A climate change expert, Professor Desmond Manatsa, said there are slim chances of meaningful precipitation over Zimbabwe until the second week of January.
This is attributable to the weakening of the InterTropical Convergence Zone (ITCZ), a weather phenomenon associated with significant rainfall activity over Southern Africa. Said Manatsa:
We are currently experiencing the positive Indian Ocean Dipole. This is when the West Indian Ocean is warmer than the southeasterly surface temperatures which form the Inter-Tropical Convergence Zone which is responsible for producing rain in Southern Africa.
The mid-season dry spell marks the transition from rainfall from westerly cloud bands to rainfall from the ITCZ. The ITCZ has been weakened and we will not see any meaningful rains even during the first week of January.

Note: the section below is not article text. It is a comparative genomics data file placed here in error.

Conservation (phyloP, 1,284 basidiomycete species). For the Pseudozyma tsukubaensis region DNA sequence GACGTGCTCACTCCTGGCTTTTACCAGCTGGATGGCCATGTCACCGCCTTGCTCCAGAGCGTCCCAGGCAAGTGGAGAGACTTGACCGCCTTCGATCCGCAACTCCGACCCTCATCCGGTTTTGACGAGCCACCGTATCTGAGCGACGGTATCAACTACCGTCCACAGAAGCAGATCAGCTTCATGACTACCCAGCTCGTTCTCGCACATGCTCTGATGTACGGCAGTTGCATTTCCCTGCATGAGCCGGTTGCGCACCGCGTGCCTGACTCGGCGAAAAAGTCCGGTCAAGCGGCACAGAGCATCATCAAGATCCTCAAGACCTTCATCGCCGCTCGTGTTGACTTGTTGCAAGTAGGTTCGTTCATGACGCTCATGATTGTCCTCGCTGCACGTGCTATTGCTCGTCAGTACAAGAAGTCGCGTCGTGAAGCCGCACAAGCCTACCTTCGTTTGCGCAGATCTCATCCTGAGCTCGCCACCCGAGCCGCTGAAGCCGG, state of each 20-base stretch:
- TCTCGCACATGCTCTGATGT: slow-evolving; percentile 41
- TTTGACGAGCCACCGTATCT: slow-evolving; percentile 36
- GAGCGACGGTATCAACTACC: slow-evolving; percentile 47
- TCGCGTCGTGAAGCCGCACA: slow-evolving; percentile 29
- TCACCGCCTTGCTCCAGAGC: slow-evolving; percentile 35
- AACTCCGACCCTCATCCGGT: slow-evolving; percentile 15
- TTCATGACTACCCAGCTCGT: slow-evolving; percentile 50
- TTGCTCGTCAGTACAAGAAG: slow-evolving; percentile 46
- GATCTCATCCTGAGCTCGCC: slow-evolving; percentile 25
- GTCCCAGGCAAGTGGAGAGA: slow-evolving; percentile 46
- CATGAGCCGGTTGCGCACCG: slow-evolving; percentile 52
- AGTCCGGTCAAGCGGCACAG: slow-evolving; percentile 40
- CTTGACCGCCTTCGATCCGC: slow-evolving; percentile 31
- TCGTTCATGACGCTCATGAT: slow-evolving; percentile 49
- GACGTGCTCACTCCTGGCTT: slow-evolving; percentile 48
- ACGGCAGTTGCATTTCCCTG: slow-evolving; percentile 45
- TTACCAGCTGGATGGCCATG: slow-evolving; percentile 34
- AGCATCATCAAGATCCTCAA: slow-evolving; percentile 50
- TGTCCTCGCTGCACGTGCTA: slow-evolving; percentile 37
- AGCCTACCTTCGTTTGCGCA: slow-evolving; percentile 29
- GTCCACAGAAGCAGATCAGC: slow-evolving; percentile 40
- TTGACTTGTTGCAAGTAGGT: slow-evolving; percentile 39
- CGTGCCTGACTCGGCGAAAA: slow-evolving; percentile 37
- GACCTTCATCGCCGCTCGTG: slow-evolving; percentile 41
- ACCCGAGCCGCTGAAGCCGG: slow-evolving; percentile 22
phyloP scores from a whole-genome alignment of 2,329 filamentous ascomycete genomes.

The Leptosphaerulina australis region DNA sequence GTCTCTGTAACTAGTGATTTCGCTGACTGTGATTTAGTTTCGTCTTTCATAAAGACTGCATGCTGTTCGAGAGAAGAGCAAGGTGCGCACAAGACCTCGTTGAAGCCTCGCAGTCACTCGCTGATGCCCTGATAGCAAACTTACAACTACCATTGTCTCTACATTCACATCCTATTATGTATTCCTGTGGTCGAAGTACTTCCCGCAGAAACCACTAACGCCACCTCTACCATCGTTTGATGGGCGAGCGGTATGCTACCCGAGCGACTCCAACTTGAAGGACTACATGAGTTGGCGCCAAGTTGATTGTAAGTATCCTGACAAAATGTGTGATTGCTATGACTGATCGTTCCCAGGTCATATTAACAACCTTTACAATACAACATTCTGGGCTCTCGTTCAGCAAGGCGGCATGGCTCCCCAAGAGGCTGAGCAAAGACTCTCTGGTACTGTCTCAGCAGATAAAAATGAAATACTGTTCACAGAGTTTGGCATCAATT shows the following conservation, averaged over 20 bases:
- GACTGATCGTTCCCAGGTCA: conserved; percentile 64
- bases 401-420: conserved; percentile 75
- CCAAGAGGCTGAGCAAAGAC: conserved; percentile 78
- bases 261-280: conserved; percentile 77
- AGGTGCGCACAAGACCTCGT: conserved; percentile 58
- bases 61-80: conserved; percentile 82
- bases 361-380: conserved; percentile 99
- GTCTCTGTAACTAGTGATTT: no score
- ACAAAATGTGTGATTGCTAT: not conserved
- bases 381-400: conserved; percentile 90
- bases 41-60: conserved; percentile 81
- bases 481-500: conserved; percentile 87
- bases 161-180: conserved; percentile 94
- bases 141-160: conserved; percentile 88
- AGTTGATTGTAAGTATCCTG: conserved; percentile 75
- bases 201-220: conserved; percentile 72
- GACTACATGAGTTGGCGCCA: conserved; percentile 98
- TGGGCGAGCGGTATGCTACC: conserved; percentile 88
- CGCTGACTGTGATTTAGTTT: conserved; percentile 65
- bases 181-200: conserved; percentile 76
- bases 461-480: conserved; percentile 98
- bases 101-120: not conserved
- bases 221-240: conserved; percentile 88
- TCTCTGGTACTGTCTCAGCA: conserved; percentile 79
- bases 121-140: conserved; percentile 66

The country has been experiencing unusually hot and dry conditions over the Christmas holidays, with crops suffering from extreme moisture stress.
Meanwhile, the Famine Early Warning Systems Network has warned that parts of the country will receive below normal rainfall during the 2019/2020 rain season a situation that will result in a second consecutive drought.